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William Summer Johnson

William Summer Johnson (1913–1995) (Stanford University)

William Summer Johnson

Jackson-Wood Professor of Chemistry
Executive Head, Department of Chemistry (1960-1969)


One of the leading twentieth-century scientists in synthetic organic chemistry, William Summer Johnson was widely recognized for advancing steroid chemistry. The Johnson Symposium, held at Stanford in his honor, has drawn eminent organic chemists from around the world annually since its establishment in 1986. Professor Johnson was also an avid jazz musician, and an effective and well-liked team builder. As Chemistry Department executive head from 1960 to 1969, he led broad improvements in chemistry facilities and hiring that are credited with elevating the department’s ranking from 15th to 5th in the nation.

Born in New Rochelle, NY in 1913, Professor Johnson described first becoming “hooked” on organic chemistry during his undergraduate studies at Amherst College (AB magna cum laude 1936). He went on to graduate study with organic chemist Louis Fieser at Harvard University (AM, PhD 1940). He joined the faculty at the University of Wisconsin–Madison as instructor in 1940, moving rapidly to assistant professor in 1942, associate professor in 1944 and full professor in 1946. In 1960 he was recruited to Stanford University as full professor and executive head of the Department of Chemistry, to lead improvements in department laboratories and equipment, as well as recruitment of many highly accomplished chemists to the faculty. He stepped down as executive head in 1969 to focus on research and teaching. He was named Jackson-Wood Professors in Chemistry in 1975.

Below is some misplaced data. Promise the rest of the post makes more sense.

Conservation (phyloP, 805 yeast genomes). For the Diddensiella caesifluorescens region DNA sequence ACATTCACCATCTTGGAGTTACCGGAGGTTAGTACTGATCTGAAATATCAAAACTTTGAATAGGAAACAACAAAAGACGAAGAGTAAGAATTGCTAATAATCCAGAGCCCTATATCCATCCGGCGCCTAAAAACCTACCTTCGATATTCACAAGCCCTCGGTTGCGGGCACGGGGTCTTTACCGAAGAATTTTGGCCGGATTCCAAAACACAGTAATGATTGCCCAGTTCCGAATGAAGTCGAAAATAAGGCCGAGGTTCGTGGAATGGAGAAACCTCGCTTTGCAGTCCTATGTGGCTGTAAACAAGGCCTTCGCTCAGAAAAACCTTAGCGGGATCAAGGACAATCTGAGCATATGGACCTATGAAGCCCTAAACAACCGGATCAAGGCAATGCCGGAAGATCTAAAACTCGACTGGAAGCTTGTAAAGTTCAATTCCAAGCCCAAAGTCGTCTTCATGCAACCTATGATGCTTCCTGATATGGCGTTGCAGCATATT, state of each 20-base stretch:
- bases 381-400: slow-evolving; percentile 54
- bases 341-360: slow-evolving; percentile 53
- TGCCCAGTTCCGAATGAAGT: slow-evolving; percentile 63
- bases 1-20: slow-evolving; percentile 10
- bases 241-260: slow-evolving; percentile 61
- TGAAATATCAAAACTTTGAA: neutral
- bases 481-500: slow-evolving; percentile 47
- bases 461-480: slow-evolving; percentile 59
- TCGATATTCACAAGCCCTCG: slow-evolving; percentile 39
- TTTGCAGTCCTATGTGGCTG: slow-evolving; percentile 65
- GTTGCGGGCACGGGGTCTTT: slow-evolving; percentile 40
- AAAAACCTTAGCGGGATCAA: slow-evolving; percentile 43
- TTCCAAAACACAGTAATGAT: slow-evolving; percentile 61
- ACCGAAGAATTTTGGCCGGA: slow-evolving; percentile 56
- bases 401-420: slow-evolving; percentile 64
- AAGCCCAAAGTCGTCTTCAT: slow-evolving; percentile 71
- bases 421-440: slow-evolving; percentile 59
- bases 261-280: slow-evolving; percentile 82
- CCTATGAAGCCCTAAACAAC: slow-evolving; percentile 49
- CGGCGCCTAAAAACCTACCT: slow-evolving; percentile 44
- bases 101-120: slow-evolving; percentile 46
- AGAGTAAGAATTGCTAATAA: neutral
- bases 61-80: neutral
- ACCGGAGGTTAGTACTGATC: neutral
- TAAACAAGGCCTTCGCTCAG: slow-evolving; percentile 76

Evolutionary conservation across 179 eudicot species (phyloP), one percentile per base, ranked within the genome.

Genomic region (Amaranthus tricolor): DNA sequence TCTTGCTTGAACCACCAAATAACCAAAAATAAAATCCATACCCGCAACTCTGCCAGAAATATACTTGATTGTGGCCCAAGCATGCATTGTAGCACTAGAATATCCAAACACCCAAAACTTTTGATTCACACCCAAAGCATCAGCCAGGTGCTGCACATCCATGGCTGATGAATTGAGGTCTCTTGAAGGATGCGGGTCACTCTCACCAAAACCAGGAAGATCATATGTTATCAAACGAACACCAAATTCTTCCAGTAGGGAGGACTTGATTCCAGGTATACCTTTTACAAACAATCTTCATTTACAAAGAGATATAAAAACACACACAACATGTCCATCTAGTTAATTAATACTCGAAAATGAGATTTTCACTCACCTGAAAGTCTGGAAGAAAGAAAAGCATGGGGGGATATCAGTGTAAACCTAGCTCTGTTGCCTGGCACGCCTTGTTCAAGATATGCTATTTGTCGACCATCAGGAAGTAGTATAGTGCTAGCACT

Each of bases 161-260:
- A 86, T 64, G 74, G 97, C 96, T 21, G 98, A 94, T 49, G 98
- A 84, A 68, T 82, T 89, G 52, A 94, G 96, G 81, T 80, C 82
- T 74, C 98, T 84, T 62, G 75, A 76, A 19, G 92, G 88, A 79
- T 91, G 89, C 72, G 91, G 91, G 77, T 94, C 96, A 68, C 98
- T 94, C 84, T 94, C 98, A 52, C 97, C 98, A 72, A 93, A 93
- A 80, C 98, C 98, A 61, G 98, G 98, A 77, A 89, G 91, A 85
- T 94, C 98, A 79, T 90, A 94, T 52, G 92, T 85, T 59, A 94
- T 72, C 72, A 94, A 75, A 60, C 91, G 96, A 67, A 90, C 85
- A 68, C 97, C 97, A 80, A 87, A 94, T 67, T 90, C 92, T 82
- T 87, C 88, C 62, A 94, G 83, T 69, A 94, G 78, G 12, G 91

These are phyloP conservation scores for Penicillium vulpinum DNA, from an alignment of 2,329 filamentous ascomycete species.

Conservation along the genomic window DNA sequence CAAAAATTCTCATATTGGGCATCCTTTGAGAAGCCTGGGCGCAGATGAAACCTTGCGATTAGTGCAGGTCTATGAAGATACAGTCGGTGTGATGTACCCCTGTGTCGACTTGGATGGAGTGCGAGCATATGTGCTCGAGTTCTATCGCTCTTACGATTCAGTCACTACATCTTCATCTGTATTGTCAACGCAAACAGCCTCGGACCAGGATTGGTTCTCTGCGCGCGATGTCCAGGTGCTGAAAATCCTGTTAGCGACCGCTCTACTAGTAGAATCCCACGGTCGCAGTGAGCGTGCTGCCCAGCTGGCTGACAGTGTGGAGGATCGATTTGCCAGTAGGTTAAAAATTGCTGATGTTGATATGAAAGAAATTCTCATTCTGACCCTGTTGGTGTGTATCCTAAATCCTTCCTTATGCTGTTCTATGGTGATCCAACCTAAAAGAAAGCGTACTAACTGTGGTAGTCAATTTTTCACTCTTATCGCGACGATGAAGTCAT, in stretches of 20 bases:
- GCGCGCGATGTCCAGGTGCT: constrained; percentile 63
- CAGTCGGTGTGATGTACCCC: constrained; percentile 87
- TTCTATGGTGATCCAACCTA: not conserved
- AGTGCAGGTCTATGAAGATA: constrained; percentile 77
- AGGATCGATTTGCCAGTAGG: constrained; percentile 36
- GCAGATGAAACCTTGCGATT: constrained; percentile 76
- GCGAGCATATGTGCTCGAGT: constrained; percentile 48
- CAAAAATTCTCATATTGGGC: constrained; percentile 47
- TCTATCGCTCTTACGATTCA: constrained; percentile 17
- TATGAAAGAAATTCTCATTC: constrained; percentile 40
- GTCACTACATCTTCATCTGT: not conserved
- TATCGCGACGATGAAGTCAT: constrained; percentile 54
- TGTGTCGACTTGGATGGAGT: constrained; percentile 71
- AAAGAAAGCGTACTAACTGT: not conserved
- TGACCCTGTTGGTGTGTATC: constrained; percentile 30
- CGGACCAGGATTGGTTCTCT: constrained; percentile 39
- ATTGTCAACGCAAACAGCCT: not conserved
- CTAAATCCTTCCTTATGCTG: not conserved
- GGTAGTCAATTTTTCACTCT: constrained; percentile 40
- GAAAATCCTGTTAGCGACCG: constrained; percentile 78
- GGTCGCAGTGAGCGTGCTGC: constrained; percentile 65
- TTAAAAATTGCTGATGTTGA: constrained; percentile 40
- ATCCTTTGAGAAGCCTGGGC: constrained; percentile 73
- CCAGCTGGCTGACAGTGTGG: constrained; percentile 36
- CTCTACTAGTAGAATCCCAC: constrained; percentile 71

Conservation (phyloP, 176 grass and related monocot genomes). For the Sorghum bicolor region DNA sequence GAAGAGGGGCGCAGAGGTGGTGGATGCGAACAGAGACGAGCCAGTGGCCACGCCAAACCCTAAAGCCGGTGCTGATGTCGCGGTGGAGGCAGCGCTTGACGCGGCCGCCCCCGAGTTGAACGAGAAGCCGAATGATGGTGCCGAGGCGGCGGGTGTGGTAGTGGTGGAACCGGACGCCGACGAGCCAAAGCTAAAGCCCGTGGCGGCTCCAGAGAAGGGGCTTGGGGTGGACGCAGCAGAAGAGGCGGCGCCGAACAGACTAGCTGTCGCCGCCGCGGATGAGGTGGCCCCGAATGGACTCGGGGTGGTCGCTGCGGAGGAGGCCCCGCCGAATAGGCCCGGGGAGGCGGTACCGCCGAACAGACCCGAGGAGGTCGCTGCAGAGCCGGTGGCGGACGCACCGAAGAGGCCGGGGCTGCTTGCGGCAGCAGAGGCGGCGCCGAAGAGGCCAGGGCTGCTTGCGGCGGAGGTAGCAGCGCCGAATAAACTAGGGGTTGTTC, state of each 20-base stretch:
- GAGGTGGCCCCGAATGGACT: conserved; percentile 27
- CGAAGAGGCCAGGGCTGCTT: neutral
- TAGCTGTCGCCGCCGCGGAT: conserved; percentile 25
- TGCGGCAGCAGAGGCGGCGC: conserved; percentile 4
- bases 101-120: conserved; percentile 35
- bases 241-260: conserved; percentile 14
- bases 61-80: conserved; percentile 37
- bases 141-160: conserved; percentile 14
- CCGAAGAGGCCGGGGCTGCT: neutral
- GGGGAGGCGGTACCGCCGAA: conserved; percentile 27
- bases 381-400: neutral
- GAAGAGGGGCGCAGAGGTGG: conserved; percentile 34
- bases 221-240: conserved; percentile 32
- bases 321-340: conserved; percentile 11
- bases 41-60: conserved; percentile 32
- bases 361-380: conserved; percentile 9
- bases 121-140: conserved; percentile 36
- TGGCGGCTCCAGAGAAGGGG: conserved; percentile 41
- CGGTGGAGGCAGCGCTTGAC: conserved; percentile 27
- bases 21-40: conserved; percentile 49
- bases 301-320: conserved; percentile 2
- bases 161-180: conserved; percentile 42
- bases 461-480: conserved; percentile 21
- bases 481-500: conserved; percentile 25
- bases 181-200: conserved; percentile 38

National Academies Press Biographical Memoir: William Summer Johnson

Memorial Resolution: William Summer Johnson

Honors & Awards

Tetrahedron Prize (1991)
National Medal of Science (1987)
Honorary DSc, Long Island University
Honorary DSc, Amherts College
ACS Roger Adams Award in Organic Chemistry (1977)
First recipient, Roussell Prize (1970)
William H. Nichols Medal (1968)
ACS Award for Creative Work in Synthetic Organic Chemistry (1958)
American Academy of Arts and Sciences
Member, National Academy of Sciences (1954)

Professional Education

PhD, Harvard University (1940)
AM, Harvard University
BA magne cum laude, Amherst College (1936)